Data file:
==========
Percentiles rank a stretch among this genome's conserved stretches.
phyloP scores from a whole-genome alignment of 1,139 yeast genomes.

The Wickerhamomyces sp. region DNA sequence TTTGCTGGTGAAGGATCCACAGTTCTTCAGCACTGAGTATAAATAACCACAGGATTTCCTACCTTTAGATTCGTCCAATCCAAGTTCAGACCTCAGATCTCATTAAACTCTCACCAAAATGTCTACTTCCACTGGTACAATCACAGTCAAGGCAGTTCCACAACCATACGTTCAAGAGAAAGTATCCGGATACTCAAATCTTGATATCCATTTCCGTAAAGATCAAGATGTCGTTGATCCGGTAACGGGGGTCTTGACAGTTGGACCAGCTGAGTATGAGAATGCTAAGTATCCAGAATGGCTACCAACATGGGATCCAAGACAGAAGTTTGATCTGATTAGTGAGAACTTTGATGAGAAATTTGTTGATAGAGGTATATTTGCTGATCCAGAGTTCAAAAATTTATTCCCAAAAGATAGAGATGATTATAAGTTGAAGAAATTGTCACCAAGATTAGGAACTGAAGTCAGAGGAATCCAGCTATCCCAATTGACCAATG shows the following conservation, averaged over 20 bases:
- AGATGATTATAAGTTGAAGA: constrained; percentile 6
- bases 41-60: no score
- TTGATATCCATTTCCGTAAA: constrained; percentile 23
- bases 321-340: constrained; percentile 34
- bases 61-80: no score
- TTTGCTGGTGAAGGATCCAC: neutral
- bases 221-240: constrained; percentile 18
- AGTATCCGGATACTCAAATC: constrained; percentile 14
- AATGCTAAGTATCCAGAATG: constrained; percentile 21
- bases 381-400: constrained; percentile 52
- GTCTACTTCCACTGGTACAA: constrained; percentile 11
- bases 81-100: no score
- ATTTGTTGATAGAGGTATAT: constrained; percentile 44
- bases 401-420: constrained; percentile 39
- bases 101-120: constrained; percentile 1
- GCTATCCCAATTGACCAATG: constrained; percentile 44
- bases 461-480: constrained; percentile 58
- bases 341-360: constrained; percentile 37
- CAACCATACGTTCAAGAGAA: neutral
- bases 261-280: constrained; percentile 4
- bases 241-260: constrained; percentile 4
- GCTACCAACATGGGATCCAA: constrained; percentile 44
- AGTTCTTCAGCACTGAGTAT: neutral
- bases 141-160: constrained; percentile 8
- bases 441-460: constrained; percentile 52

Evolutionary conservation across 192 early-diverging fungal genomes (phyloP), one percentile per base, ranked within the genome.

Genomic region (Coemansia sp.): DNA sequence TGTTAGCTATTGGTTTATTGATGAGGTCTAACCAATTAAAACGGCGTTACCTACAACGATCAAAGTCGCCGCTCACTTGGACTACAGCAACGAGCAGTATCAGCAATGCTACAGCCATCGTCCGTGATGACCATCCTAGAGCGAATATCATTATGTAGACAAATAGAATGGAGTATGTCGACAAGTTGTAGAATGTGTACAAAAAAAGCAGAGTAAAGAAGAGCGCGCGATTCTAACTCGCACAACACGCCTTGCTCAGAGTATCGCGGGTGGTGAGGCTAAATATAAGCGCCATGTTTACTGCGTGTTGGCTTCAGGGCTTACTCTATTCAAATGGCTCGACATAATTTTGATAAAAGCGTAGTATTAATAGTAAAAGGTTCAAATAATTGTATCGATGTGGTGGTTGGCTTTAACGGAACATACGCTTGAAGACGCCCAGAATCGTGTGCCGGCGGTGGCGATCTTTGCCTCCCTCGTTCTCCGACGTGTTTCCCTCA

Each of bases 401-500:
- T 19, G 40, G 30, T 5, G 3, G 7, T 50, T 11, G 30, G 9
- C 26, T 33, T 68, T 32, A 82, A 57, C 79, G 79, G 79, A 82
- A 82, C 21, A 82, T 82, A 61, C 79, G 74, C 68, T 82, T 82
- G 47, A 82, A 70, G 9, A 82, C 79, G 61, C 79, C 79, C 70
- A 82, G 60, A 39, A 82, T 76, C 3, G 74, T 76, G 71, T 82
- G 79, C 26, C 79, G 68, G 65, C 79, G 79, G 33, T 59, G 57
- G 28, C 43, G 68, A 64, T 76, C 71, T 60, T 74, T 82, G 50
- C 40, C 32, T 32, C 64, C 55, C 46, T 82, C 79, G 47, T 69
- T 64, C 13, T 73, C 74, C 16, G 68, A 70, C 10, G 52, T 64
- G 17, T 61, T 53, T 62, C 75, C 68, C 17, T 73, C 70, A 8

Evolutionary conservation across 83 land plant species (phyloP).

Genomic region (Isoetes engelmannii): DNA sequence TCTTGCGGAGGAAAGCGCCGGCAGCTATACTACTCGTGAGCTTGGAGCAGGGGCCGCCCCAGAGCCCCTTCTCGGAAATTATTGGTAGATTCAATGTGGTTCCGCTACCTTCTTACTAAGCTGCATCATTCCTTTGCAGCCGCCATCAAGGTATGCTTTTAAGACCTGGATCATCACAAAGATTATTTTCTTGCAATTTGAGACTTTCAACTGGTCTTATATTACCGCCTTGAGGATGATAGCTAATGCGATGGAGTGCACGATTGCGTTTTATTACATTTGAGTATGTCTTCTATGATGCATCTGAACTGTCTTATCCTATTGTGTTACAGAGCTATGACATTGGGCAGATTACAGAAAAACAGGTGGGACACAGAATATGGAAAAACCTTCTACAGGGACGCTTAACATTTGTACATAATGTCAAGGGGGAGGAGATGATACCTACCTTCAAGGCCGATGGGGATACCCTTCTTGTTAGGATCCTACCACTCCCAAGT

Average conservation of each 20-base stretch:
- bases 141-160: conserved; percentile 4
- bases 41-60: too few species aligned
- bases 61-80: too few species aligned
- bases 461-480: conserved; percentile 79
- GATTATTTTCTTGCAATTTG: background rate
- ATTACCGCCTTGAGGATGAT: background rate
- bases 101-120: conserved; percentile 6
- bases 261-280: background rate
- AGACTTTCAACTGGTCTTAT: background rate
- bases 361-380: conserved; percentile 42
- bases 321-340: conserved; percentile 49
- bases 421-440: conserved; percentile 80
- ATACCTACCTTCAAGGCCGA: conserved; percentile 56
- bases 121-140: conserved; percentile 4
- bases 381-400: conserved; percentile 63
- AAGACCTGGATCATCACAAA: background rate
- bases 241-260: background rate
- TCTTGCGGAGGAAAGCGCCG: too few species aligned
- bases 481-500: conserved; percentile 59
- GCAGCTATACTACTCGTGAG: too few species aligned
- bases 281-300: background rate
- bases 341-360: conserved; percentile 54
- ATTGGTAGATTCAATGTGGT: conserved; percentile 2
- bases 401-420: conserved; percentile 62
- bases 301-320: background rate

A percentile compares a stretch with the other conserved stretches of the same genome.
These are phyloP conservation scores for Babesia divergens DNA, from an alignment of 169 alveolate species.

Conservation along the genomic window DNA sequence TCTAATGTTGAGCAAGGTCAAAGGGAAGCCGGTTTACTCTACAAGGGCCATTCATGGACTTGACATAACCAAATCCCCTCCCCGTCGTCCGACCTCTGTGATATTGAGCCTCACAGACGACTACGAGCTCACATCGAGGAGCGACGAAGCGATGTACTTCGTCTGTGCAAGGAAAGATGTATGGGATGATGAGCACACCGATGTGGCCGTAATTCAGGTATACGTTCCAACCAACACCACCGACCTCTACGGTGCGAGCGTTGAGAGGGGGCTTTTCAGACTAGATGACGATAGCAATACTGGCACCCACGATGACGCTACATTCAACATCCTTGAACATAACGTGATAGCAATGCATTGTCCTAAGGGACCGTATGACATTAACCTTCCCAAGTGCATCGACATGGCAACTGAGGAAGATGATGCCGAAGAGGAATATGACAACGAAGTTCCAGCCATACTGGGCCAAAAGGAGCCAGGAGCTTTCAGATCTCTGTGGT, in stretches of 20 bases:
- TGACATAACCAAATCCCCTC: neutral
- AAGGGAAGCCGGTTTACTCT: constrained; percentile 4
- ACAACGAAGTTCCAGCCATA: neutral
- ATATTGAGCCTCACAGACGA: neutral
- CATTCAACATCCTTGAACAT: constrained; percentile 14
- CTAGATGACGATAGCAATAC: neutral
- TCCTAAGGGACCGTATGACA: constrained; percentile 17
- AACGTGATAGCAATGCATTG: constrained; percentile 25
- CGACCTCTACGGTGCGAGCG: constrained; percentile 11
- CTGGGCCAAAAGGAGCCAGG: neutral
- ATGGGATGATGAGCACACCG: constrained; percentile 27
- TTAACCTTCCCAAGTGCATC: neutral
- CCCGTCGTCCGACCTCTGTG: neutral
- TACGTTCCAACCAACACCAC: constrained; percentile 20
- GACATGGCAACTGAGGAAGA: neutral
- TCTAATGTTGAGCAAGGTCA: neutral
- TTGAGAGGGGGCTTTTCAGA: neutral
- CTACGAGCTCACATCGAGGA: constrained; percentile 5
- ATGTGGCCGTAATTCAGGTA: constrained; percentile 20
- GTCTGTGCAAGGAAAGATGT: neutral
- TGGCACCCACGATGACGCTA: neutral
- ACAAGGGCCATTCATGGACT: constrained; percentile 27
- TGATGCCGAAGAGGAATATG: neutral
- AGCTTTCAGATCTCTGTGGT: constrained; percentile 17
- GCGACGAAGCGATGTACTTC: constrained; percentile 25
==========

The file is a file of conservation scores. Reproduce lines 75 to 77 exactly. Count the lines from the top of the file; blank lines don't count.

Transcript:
- ACAACGAAGTTCCAGCCATA: neutral
- ATATTGAGCCTCACAGACGA: neutral
- CATTCAACATCCTTGAACAT: constrained; percentile 14